Advice for Parents When Your Child Comes Out

Sexual orientation is a person’s emotional, physical, spiritual, intellectual and sexual attraction and the expression of that attraction. Gender Identity is a person’s understanding, definition and/or experience of their own gender, regardless of assigned anatomical sex. Transgender is an umbrella term used to refer to people whose anatomical sex does not reflect their self-identified gender. Sexual orientation and gender are separate—gender is an identity of self and sexual orientation is an identity of relationships. Please visit for more information about how to support a family member.

  • Approximately 10-20% of youth self-identify as LGBTQQ
  • Although a subject of debate, sexual orientation and gender identity are likely among the many characteristics with which people are born
  • Negative experiences, like sexual abuse or dysfunctional parenting, do not influence sexual orientation
  • Neither you nor someone else is to blame for your child’s sexual orientation and/or gender identity—identifying as LGBTQ is as natural as having blue eyes or being right-handed


Children often find it difficult to come out to their parents. LGBTQQ children often spend months, if not years, discovering and deciphering their identities. Sharing with their parents can be difficult. Parents often are in shock or grieve after a child’s revelation. It is important to remember that for your child to keep their sexuality secret would be to keep a large part of them from you—telling you is a sign of their love and need for your support and understanding.

  • When your child comes out to you, start with a statement of support instead of judgment.
  • You may feel shock, denial, guilt or grief; they are understandable given our society’s attitudes towards LGBTQQ people—process your emotions and realize your child is the same as before their statement.
  • Consulting a therapist to “cure” your child of their LGBTQ identities is a pointless endeavor as these identities are not diseases, but rather natural expressions along a continuum of sexual orientation and gender identity/expression.
  • Do not confide in family or friends without your child’s consent and make sure you have time to process your emotions so that you don’t communicate negative emotions.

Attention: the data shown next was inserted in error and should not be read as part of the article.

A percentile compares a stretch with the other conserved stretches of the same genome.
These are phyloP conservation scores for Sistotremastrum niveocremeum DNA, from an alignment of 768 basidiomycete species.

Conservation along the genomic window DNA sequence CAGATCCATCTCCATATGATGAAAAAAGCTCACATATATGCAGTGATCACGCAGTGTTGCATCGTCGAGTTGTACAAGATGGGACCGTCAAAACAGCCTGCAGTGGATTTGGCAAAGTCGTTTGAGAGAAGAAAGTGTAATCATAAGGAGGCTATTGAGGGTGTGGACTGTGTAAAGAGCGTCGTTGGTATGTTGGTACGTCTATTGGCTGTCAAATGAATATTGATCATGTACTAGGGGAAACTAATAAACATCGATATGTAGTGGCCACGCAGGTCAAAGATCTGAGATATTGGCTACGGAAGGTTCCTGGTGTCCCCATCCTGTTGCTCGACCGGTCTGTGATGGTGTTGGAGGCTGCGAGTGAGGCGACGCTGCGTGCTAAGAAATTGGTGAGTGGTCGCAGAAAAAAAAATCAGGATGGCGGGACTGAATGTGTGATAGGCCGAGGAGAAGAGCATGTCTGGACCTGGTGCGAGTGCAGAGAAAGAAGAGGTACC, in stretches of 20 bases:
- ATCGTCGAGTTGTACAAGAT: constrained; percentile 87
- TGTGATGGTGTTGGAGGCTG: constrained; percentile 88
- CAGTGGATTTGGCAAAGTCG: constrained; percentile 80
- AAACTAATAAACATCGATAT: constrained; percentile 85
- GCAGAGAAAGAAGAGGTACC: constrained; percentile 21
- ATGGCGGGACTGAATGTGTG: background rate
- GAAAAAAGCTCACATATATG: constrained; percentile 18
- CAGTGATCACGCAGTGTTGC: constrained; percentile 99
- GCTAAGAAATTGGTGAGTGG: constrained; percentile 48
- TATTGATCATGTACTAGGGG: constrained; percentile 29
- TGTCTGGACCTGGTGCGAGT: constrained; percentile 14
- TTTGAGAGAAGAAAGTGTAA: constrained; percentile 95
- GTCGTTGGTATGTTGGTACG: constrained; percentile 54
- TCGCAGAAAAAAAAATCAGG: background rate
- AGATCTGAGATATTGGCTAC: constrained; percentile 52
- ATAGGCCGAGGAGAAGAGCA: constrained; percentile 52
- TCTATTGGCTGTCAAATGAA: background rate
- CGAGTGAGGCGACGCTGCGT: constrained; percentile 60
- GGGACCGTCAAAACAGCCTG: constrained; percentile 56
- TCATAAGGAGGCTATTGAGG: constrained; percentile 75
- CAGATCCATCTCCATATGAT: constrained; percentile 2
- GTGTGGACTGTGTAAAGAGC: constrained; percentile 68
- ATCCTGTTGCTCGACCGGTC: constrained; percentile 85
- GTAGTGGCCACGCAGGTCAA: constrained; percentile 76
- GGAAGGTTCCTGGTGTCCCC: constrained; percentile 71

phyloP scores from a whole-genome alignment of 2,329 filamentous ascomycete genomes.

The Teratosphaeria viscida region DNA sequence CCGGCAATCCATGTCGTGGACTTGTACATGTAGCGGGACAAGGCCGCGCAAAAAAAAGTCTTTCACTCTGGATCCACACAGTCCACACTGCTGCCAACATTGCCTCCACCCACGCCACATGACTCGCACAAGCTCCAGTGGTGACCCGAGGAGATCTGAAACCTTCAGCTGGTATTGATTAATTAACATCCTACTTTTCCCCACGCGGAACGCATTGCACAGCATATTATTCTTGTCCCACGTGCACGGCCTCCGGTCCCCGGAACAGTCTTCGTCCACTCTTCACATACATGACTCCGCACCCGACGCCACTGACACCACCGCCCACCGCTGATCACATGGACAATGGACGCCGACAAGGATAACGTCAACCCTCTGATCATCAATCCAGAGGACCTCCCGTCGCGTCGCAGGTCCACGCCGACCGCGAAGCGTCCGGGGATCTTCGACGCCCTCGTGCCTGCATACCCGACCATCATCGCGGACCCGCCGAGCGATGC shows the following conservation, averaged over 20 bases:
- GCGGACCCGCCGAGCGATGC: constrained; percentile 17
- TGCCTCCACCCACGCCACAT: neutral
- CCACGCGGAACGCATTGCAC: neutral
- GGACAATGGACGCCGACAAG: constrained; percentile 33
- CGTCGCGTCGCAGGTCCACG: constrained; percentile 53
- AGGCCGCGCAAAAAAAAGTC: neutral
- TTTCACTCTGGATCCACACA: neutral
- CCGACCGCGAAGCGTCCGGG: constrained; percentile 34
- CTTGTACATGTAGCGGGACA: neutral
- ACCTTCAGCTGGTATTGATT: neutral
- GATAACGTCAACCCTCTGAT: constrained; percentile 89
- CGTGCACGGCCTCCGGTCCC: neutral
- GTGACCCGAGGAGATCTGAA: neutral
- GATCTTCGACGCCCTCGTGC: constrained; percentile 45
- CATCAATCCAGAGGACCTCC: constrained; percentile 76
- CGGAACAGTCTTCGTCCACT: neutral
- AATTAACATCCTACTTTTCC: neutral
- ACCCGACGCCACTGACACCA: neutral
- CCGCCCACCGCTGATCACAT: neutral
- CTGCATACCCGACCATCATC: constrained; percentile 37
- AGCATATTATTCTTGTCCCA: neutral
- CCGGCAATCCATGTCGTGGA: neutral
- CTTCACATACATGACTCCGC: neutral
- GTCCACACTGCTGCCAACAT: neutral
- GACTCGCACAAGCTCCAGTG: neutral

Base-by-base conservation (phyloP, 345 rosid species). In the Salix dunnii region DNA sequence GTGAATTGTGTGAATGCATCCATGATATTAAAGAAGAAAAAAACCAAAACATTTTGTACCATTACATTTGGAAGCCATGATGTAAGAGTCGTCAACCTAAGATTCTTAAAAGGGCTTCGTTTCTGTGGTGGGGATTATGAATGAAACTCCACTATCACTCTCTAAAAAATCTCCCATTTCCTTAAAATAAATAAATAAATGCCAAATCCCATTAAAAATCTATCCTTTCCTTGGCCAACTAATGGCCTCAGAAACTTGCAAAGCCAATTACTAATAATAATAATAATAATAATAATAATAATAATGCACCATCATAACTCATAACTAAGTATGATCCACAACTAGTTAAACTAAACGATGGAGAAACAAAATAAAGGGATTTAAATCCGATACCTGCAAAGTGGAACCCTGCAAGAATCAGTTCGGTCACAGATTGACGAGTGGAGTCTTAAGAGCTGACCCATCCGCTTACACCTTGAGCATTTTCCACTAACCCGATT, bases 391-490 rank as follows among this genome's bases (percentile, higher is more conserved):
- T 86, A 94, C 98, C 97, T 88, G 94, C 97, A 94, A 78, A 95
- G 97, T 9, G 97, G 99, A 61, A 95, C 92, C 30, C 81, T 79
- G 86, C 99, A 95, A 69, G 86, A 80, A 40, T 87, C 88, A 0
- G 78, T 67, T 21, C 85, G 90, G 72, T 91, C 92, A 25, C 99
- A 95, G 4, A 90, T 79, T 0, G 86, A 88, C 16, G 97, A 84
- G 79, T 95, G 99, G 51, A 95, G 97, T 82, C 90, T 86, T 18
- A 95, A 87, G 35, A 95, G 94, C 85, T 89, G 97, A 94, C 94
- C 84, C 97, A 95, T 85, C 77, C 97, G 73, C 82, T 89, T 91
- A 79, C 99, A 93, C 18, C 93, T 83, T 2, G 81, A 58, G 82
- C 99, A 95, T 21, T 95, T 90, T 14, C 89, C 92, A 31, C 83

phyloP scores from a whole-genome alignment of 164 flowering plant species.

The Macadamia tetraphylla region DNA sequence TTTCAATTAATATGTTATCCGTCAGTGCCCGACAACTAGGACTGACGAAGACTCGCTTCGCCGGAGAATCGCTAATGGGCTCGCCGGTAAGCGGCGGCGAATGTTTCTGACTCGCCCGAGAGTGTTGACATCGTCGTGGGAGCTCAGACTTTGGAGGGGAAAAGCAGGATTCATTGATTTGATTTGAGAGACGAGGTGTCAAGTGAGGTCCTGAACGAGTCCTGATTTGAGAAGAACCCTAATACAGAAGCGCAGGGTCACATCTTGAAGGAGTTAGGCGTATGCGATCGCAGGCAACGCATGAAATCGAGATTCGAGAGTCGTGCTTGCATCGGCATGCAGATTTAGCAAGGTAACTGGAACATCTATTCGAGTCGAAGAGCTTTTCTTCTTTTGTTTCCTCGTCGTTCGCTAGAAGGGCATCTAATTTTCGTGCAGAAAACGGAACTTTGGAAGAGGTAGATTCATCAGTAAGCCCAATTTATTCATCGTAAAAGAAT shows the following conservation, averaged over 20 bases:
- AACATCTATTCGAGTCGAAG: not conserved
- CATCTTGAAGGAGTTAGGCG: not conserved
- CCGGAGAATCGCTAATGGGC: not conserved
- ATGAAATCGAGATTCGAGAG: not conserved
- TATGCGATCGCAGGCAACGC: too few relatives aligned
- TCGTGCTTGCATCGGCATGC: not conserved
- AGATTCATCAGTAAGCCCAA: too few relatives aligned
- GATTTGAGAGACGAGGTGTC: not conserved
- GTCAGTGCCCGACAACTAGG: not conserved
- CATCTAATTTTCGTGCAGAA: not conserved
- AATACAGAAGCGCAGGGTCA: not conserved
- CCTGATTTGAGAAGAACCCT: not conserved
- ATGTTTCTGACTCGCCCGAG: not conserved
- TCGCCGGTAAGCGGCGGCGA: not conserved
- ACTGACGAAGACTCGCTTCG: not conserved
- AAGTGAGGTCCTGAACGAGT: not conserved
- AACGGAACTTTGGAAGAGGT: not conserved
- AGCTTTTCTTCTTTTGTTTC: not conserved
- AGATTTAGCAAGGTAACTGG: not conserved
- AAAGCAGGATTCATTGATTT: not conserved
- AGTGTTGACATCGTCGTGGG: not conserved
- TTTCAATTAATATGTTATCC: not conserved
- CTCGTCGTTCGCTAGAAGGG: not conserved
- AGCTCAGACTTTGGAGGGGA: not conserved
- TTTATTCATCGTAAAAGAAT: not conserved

LGBTQQ youth can be at risk because they are a minority and because schools and other professionals often have little experience working with and supporting these youth. Society is changing positively; however, progress is often accompanied by backlash.

  • Depression strikes LGB youth 4-5 times more severely than their heterosexual peers (Timmelman, T.L., 1990)
  • 97% of high school students report hearing homophobic remarks regularly from peers (“Making Schools Safe for Gay and Lesbian Youth: Report of the Massachusetts Governor’s Commission on Gay and Lesbian Youth,” 1993)
  • LGB youth are 2-3 times more likely to attempt suicide than their heterosexual peers (Rotheram-Borus, M., Hunter, J., & Rosario, M. (1994). Suicidal behavior and gay-related stress among gay and bisexual male adolescents. Journal of adolescent research, 9 (4), 498-508.
  • 82.9% of LGBT youth reported that faculty never intervened or intervened only some of the time when present and homophobic remarks were made in school (GLSEN, The 2003 National School Climate Survey)
  • Often people struggle with LGBTQQ people “flaunting” their homosexuality; however, heterosexual displays of affection are present every day on campuses. The same standards should apply to LGBTQQ students.
Continuing to support your child as you always have is critical. Every child has different needs and will require parents to communicate differently. Educating yourself about the issues faced by LGBTQQ youth will be the first step in supporting your child.